Monday Medical: Giving that lasts all year
Steamboat Springs — It’s the season of giving, but giving to others doesn’t have to end with the holidays.
Volunteering is a great way to give back. Yampa Valley Medical Center offers a range of opportunities for volunteers — such as passing out cookies, playing music in the lobby or even comforting patients in the emergency department.
“This is such a time of giving,” said Pam Bosch, volunteer services coordinator at YVMC. “If volunteering is something you’d like to do, we have a number of programs that might fit your needs. Volunteers enjoy not only helping others, but also the camaraderie with other people and working with the staff.”
YVMC has more than a dozen programs run exclusively with the help of volunteers. Currently, there are 137 volunteers who donate more than 5,000 hours a year at the hospital. These donated hours make a lasting impact on staff and most importantly, the patients.
Volunteers at Yampa Valley Medical Center are asked to commit to a weekly two- to four-hour shift for six months. They must be at least 16 years old, complete a health screen and background check, and receive a flu shot if volunteering over the winter season. This is at no charge to the volunteer.
Participate in The Longevity Project
The Longevity Project is an annual campaign to help educate readers about what it takes to live a long, fulfilling life in our valley. This year Kevin shares his story of hope and celebration of life with his presentation Cracked, Not Broken as we explore the critical and relevant topic of mental health.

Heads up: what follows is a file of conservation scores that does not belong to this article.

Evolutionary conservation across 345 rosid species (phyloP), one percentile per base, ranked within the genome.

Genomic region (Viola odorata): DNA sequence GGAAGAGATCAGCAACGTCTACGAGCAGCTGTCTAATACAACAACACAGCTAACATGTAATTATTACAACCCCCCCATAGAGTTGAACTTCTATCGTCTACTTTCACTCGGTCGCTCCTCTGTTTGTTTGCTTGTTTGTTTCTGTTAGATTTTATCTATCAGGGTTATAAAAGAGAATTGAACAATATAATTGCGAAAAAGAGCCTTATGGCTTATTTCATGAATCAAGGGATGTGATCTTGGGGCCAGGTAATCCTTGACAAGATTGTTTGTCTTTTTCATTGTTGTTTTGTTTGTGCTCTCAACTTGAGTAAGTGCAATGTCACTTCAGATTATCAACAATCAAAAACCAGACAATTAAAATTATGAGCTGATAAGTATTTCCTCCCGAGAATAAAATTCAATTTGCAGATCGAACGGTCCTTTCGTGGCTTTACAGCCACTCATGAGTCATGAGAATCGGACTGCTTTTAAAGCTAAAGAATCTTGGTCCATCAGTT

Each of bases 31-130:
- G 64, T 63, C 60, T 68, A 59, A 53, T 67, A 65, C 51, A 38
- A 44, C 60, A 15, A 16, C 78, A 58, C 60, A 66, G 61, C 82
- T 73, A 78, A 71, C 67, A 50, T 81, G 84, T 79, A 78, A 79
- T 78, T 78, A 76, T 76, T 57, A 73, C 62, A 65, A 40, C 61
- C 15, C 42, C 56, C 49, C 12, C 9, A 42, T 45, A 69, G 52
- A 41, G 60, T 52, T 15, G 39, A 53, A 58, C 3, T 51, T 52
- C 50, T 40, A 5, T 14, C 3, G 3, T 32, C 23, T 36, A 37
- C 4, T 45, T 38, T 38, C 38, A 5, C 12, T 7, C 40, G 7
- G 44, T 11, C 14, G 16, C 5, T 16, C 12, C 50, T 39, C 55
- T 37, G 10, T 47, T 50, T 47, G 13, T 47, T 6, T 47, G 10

“It is a commitment, but we try to make it flexible to fit individual schedules,” Bosch said.
YVMC’s greatest need for volunteers is currently in programs in the emergency department, day surgery and hospital support.
The Help at Hand program supports the emergency department during ski season. Volunteers make sure patients are comfortable in the waiting area. That might mean helping them take off ski boots or gear, getting a warm blanket or finding something to eat.
“Volunteers are there to provide some comfort,” Bosch said. “It’s a way to show patients we care and that they’re not just a number waiting to be taken care of.”
For the Day Surgery Support program, volunteers can expect work that’s a little more physical as they help with various needs, such as getting a patient something to eat or drink or making a bed once a patient leaves.
And for the Hospital Support program, volunteer greeters are needed at YVMC’s new Outpatient Pavilion to welcome patients as they make their way to the Gloria Gossard Breast Health Center, YampaCare for Women and soon, the Jan Bishop Cancer Center.
“It’s nice to have a friendly face greeting you,” Bosch said.
Some of the hospital’s other volunteer programs include helping GrandKids Child Care teachers in the infant room as part of the Kiddie Kuddlers program and delivering warm cookies and beverages to patients and their families.
Also popular is the Heeling Friends program, in which volunteers bring their trained, certified pets to visit with patients.
“You hear a lot of stories about how a Heeling Friends visit made a patient’s day,” Bosch said. “Depending on how long the patient is here, they may truly miss their pet. And it’s amazing to watch these animals — they know what’s needed.”
Whatever area a volunteer chooses, he or she can be sure of one thing: the rewards go both ways.
“The volunteer takes a lot away from their experience because they leave here feeling good about helping someone else,” Bosch said.
“I think there are a lot of people out there that would like to help — this is a volunteering town for sure,” Bosch continued. “Maybe they’ve thought about it, but haven’t done anything yet. This year could be the year to start.”
Susan Cunningham writes for Yampa Valley Medical Center. She can be reached at firstname.lastname@example.org.
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